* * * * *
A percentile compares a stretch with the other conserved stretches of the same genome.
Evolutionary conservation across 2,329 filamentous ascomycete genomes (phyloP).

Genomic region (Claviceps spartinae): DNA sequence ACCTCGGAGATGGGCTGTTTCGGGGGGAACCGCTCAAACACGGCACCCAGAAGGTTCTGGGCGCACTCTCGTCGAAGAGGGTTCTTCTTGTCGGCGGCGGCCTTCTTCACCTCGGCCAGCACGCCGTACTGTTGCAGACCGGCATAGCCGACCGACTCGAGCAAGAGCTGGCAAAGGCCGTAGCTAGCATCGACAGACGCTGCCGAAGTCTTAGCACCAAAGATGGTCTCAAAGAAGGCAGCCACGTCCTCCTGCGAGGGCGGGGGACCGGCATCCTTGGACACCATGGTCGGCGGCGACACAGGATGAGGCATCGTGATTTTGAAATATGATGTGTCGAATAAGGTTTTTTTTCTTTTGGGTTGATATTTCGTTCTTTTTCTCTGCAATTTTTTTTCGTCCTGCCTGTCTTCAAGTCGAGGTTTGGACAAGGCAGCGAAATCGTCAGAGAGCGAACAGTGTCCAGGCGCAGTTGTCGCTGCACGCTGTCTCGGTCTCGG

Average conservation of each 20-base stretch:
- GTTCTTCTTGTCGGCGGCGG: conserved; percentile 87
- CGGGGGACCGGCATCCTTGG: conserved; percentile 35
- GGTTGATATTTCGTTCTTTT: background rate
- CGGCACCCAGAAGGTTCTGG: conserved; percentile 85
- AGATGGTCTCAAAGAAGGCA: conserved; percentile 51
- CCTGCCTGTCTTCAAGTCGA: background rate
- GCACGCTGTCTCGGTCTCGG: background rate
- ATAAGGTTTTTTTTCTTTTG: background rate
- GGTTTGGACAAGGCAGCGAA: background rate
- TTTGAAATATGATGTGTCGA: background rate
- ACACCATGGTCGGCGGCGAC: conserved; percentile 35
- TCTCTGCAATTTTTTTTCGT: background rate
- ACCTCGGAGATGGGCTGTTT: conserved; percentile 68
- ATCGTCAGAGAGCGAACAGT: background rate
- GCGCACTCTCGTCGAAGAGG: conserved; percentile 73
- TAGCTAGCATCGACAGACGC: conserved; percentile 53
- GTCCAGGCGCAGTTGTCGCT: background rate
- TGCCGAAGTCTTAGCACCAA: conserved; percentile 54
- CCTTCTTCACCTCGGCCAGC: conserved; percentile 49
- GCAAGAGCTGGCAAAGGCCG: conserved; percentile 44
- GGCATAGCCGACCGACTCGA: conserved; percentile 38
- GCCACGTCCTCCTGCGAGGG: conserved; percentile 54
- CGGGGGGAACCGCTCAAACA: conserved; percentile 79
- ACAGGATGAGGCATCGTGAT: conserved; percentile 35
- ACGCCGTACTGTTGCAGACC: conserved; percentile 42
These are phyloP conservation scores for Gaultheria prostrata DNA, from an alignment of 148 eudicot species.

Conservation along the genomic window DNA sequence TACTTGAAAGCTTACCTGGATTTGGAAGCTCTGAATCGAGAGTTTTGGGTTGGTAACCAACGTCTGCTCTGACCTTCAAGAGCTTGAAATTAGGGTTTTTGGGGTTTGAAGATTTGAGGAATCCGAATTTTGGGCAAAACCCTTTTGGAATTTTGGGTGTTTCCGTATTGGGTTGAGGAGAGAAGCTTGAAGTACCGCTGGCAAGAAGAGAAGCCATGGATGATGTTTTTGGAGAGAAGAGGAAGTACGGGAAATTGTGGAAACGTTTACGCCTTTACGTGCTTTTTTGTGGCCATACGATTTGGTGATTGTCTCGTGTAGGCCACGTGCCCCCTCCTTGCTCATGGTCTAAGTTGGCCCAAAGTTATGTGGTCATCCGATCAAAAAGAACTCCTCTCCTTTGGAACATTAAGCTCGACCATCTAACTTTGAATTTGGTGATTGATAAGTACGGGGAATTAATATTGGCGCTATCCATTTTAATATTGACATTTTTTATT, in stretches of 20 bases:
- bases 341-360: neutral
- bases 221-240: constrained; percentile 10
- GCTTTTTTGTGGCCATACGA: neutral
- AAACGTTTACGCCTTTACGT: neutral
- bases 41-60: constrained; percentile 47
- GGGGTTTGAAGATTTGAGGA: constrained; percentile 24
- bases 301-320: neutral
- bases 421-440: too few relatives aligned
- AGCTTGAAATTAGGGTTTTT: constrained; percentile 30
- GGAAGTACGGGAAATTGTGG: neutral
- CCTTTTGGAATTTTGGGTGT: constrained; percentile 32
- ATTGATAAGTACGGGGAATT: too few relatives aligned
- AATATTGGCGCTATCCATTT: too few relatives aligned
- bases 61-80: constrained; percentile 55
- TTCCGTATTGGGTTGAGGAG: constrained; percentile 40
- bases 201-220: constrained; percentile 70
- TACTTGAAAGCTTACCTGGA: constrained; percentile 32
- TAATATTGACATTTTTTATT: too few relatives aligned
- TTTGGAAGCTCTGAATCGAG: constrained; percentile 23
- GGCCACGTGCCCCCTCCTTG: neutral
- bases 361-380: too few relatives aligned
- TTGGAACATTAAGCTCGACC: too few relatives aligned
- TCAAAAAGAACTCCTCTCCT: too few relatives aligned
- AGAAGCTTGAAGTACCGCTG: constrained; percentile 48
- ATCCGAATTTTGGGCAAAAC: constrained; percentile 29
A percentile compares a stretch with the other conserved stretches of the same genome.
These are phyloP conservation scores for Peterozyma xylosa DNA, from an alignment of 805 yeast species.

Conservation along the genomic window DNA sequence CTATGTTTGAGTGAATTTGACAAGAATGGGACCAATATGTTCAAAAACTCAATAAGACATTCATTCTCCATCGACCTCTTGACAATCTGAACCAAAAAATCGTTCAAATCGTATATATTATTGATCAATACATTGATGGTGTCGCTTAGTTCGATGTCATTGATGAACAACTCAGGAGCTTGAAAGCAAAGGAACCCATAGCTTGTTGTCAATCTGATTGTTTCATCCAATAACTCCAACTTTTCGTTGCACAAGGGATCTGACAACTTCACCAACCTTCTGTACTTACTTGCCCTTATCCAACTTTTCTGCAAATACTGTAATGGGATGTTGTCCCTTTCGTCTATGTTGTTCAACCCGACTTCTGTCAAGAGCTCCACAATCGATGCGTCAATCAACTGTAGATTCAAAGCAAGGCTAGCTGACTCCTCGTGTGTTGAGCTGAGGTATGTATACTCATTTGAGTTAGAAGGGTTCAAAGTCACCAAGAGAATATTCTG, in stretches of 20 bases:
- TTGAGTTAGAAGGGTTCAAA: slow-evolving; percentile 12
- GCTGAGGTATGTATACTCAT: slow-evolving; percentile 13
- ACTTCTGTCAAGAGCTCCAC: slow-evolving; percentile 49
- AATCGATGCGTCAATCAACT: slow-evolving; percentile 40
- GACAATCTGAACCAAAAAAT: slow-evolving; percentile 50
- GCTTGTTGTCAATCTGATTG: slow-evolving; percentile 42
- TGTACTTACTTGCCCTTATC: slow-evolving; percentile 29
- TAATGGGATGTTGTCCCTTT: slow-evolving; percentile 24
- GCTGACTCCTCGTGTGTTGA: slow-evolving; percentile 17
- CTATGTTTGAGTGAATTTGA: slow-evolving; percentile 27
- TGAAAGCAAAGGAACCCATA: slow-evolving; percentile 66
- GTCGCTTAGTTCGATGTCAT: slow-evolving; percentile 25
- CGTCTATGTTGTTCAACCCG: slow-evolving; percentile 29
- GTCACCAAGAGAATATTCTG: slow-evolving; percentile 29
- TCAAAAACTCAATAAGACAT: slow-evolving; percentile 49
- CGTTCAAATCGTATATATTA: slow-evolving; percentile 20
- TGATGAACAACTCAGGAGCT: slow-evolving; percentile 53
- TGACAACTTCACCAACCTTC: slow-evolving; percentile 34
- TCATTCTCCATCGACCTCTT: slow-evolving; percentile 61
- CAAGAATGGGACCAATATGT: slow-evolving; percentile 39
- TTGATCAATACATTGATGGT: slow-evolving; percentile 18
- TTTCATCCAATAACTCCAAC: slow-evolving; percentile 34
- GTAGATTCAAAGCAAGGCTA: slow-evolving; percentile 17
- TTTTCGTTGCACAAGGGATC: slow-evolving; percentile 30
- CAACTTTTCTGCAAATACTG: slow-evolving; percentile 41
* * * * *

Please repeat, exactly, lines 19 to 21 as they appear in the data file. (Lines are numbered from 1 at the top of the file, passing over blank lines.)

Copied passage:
- GCGCACTCTCGTCGAAGAGG: conserved; percentile 73
- TAGCTAGCATCGACAGACGC: conserved; percentile 53
- GTCCAGGCGCAGTTGTCGCT: background rate